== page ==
Monday, April 29, 2013
Stars: Chadwick Boseman, Harrison Ford, Nicole Beharie
Director: Brian Helgeland
To understand the institutionalized racism that existed in the United States prior to 1964, one must appreciate the value of travel and education. During this shameful period in America's history, there were many whites--most notably in the south--who hadn't so much as popped open a book or even traveled outside their home county. Through education we learn about other cultures. Through travel we are exposed to other cultures. The more we learn about and are exposed to other cultures, the more tolerant we usually become. So--especially if you were born subsequent to the passage of the Civil Rights Act in 1964--and still find it difficult to comprehend just what the HELL was wrong with people back then... the answer is that a good many of them were just rubes...and dumber than a stick.
It is said that ignorance of the law is no excuse. Unfortunately, ignorance WAS the law during that era, and that's what Jackie Robinson came up against as the first black player to break the color barrier in major league baseball in 1947.
42 is a straightforward, feelgood rendering of the young Mr. Robinson's career, starting from his stint in the Negro Leagues, up to and through being tapped by Branch Rickey-(Harrison Ford) -president and general manager of the Brooklyn Dodgers--to join the team. And the rest, as they say, is history.
It's not really a baseball movie--it's a film about triumph over adversity--and as such, with Mark Isham's stirring music score that never lets up, the movie had the audience blubbering and sniffling all the way through. Why do people cry when they are feeling uplifted? That's beyond the scope of this review and beyond my pay grade!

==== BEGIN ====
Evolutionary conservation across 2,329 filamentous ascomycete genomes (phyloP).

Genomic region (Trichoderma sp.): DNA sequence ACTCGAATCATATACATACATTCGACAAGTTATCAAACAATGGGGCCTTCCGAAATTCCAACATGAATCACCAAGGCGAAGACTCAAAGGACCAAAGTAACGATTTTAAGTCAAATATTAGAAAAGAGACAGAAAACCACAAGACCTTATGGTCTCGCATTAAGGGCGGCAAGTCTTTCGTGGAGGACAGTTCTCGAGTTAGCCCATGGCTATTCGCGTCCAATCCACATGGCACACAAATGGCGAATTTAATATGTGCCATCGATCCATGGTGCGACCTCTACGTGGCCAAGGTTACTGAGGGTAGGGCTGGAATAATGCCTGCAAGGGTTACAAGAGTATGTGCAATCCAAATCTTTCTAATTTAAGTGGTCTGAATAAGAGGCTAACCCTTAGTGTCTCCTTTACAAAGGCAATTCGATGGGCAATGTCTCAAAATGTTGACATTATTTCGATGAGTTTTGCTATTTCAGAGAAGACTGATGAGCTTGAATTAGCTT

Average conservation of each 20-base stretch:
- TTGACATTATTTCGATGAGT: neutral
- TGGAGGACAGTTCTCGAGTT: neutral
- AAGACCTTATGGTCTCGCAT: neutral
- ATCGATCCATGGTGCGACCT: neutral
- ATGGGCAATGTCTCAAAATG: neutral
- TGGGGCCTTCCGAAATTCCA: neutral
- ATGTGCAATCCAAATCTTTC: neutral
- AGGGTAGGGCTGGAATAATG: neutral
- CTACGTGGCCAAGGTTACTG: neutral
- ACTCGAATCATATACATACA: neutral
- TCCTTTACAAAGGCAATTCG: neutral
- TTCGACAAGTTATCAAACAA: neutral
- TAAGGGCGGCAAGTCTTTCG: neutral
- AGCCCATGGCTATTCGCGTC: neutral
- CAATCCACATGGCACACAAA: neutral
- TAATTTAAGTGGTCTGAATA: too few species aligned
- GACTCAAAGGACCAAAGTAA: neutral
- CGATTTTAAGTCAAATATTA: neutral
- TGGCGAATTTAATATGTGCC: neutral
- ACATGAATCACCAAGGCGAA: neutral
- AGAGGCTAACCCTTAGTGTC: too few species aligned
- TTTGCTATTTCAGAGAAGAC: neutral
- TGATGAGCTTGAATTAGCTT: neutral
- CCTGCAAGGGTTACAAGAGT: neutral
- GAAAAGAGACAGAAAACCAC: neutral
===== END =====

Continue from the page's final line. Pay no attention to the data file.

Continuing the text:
42 pulls no punches in showing you much of the ugly harassment Jackie Robinson (Chadwick Boseman) endured, not only from fans and opposing teams, but from his own teammates as well. And then one of his teammates finally grows the balls to confront a manager who is spewing the "N" word from the opposing dugout, and we are off again feeling around for that second box of tissue.
Newcomer Chadwick Boseman should be able to parlay his competent performance here into another major role somewhere.
Harrison Ford obviously studied Branch Rickey's folksy speech affectations, but he lays it on a bit thick here, and comes off as playing a character rather than being the character. Still, the innate decency of a man who was willing to take a stand and stick to his guns--changing societal attitudes forever--shines through.
42 is no more or less than what I expected to see going in--the canonization of Jackie Robinson--but hey, the guy deserves it. That doesn't mean, however, that a movie as predictable and emotionally manipulative as this one deserves the highest grade.
I'm giving it a "B" for baseball!